Saturday, 23 April 2011

The Everglades

For some reason our alarm call doesn't arrive this morning but it's OK as Simon and I are already awake; the Equinox has docked and probably the change of rhythm disturbed us. Since our flight isn't until the afternoon we've taken the opportunity to book onto an excursion to the Everglades, and after breakfast we meet in Equinox Central. There's a bit of waiting around, but the process is very smooth - we walk off the ship, scanning our cruise cards for the last time as we leave, and collect our bags from a numbered holding area. There's a pretty long queue for passport control then we join our coach just outside the terminal and drive south. The scenery is very distinctively American, with large malls and condo complexes arranged neatly and spaciously along the highway.

We turn off earlier than I was expecting, into a holiday park where we are divided into groups for the airboat ride. The flat bottomed boats skim the surface, driven by two huge fans at the stern, and we power slide round corners at speed to get out to the area known as Alligator Alley. Altogether we spot two alligators, both quite close but obscured by the water plants and lying perfectly still. There are numerous birds as well, including several enormous vultures. Our guide explains about species, habits and habitats and speaks with a kind of lilting drawl which makes him hard to understand and seems to focus primarily on plants and animals that cause pain or death to humans.

On our return there's an alligator show, just one guy doing death defying stunts with a large but rather docile looking alligator. The highlight for Alex is the chance afterwards to hold a small alligator, even more so when the guy takes off the band that is holding his jaws together.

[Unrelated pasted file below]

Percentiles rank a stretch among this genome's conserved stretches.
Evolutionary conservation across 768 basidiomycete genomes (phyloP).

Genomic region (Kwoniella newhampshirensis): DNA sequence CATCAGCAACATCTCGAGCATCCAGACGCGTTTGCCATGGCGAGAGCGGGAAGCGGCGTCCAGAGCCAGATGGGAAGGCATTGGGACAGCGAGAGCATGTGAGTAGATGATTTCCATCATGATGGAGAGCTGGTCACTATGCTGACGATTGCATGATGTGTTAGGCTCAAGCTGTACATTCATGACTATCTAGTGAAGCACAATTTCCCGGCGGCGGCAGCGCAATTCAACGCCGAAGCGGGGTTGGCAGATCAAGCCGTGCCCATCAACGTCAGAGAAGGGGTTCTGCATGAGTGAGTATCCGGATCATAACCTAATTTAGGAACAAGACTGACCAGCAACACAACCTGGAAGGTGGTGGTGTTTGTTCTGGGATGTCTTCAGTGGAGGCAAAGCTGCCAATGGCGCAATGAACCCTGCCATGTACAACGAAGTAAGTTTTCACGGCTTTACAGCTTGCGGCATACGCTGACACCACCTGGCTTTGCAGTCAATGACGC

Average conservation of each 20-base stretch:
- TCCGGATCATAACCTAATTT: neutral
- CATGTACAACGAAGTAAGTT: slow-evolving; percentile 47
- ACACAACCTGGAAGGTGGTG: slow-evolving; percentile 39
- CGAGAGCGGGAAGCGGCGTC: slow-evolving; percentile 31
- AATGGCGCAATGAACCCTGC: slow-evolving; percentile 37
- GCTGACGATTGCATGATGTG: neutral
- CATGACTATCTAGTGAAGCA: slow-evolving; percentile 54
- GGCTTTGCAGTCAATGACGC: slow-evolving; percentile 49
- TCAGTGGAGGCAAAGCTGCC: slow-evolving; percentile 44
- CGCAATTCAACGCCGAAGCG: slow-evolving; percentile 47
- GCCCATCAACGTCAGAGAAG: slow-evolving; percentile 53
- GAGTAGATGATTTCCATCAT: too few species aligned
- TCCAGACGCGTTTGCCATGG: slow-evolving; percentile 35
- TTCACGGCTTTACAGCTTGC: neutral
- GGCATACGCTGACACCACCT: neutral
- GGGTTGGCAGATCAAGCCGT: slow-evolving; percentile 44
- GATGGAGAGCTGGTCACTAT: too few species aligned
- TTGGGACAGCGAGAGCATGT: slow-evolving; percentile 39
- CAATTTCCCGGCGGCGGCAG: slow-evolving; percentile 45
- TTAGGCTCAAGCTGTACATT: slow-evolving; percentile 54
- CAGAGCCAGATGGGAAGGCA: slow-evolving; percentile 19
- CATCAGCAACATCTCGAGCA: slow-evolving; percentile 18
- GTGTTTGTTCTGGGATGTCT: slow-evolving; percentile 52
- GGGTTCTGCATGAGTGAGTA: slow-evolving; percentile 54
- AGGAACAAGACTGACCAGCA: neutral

Then it's back to the coach for the journey to Fort Lauderdale airport. For the first time we have a truly terrible driver; although we deduced from the way our luggage was loaded that there would be drop offs at different terminals, he makes no attempt to communicate with us and one of our bags is offloaded too soon. Luckily we notice and get it put back on. When we do reach our terminal, the bags are literally thrown out of the bus on to the pavement. No tip for him, which will probably make him more bad-tempered still with the next group.

Despite careful allocation of items between bags one of them is a few pounds over, but the check-in assistant is too interested in the Royal Wedding to notice. We have a few hours to kill before our flight but find a Chilis and settle down to enjoy fajitas and quesadillas. We leave planty of time for security, but just as we reach the conveyor everything shuts down and a metal grille is pulled across the entrance behind us. Apparently, there is a "situation". We're held for 10 minutes but never do find out what the problem is.

The flight home is uneventful - even the tight transfer at Dallas is not a problem - and after a long and uncomfortable night, we're home. On the final leg, Simon asks Alex to list his top 5 moments but he finds it hard to narrow it down to just 5. It has been a remarkable trip, full of "once in a lifetime" experiences, and it seems like much more than two weeks since we were at Universal in Orlando. And now we have the whole Easter weekend to unpack, catch up on our lost night's sleep. Better still, we return to blue skies and sunshine - what a bonus!

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